Applications have now closed. Stay tuned for details from the team over the summer.
What is the Vis Moot?
RMIT JD Students Compete in Hong Kong: The success of our inaugural team in the Vis East International Mooting Competition
Jonathan Kolieb GSBL Lecturer and proud Vis Coach
For the first time, RMIT University fielded a team in the 2016-17 Willem C. Vis East International Commercial Arbitration Moot Competition. Combined with its sister competition held in Vienna, the Vis East is the largest moot competition on the planet and one of the most prestigious. The 2016-17 iteration attracted teams from over 300 law schools, consisting of over 2,000 students, coaches and teaching staff.
Arbitration is now the preferred mode of dispute resolution for many in the international business community – preferring to avoid costly and lengthy litigation. Due to this preference, the Vis moot was designed to provide a ‘clinical tool for training law students in crucial aspects of arbitration procedure: research, drafting and advocacy.’ The moot’s status is reflected in how the legal profession supports it. For instance, over $3 million worth of legal fees and billable hours were foregone by the many seasoned lawyers and arbitrators who volunteered their time to judge this year’s Vis moots as arbitrators.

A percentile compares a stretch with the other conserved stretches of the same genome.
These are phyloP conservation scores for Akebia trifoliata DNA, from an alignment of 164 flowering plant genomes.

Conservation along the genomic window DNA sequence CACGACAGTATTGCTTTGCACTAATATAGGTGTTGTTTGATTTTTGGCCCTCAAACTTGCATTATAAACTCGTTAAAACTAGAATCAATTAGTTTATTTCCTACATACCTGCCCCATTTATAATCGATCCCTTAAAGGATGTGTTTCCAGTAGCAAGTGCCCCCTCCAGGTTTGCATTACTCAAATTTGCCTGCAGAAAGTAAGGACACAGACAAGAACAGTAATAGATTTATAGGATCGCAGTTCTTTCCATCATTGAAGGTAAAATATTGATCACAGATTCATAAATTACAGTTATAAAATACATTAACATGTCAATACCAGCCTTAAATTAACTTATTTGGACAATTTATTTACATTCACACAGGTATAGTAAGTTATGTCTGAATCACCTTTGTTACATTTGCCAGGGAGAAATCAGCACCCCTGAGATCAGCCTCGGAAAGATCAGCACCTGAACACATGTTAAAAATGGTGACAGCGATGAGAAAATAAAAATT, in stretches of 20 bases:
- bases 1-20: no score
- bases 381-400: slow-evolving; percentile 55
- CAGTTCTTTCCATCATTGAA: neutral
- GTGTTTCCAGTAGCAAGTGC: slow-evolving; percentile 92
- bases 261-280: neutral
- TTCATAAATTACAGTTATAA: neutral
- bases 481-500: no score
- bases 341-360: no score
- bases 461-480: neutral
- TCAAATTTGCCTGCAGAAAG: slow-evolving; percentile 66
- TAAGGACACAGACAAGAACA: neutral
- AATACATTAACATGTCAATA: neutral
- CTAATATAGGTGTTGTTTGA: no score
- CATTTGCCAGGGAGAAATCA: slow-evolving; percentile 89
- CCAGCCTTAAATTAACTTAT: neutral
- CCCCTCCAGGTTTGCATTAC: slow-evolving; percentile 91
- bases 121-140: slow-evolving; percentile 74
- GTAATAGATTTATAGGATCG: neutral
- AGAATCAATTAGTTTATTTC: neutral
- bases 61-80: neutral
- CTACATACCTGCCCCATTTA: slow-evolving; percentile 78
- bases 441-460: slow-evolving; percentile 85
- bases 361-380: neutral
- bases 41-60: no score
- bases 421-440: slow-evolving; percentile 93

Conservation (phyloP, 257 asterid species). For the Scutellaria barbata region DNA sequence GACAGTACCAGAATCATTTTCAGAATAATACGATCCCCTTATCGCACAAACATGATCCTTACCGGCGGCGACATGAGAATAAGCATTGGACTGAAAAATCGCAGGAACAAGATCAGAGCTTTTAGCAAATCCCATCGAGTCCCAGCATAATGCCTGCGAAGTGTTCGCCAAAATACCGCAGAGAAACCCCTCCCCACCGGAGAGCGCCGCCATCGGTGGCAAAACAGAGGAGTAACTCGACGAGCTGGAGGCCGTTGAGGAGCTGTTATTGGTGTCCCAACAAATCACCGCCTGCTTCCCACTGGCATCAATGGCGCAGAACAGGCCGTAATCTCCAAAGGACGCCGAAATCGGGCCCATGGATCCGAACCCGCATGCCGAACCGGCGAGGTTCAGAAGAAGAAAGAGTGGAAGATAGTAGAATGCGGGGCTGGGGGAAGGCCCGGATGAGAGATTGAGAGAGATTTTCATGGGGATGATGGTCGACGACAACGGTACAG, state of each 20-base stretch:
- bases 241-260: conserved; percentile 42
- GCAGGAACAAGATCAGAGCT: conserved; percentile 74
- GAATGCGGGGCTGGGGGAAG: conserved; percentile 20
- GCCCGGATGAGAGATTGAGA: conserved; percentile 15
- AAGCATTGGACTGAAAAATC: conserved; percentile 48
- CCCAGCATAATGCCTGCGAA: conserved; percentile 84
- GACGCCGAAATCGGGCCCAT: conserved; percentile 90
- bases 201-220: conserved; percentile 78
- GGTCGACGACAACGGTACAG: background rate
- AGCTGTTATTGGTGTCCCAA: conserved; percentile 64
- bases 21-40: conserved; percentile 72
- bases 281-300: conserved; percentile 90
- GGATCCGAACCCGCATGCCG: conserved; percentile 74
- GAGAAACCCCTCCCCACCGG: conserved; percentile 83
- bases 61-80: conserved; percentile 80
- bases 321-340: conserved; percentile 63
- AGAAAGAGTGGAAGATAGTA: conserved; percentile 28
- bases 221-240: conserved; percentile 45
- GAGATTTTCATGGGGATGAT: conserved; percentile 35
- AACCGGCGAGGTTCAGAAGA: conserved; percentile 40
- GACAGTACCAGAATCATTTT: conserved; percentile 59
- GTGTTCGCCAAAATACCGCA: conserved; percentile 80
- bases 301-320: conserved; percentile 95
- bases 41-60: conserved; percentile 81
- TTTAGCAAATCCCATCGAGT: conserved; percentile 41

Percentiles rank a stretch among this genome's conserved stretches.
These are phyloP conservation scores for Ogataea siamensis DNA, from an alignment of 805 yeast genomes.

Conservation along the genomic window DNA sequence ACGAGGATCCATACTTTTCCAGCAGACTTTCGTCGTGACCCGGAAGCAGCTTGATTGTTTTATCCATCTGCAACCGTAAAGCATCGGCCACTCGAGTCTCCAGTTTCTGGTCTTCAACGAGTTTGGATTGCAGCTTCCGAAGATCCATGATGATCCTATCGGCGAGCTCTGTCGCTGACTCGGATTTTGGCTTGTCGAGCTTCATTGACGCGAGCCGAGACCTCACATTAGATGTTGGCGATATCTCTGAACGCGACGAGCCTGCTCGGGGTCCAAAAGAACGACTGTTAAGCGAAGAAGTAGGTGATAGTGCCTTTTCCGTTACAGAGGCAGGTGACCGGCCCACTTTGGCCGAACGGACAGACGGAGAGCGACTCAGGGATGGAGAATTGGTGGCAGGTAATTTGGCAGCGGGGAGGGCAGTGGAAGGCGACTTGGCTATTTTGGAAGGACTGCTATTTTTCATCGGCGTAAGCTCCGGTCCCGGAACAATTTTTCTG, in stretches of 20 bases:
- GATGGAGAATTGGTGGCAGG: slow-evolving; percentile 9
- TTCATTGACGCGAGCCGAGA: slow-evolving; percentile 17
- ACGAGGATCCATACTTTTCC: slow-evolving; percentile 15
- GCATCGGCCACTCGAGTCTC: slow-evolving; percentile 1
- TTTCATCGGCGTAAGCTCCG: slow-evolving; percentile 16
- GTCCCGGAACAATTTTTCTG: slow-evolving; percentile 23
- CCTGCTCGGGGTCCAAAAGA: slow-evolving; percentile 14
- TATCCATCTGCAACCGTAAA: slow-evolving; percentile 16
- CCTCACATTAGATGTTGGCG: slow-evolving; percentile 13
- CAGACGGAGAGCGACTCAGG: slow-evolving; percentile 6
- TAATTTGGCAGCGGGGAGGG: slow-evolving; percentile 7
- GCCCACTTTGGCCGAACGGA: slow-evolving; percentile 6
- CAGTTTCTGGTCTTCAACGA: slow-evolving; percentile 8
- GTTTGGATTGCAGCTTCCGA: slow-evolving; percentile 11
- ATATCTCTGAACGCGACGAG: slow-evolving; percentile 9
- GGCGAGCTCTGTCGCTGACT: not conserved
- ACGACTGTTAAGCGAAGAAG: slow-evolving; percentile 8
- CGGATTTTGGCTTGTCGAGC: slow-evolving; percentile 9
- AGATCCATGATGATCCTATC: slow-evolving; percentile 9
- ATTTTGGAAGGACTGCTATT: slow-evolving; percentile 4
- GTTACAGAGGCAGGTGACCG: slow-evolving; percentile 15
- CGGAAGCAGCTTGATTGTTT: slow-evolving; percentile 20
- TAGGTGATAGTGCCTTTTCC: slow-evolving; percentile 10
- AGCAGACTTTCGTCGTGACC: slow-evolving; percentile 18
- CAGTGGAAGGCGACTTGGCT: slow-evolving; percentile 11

The moot problem always involves a fictitious contractual dispute arising out of an international transaction relating to the sale of goods under the United Nations Convention on Contracts for the International Sale of Goods (CISG). The teams must analyse the problem, research and apply the relevant international law and prepare written memoranda for both claimant and defendant memoranda over the course of the summer months. Oral submissions are made over a week in Hong Kong: four general round-robin rounds, and then the knockout finals.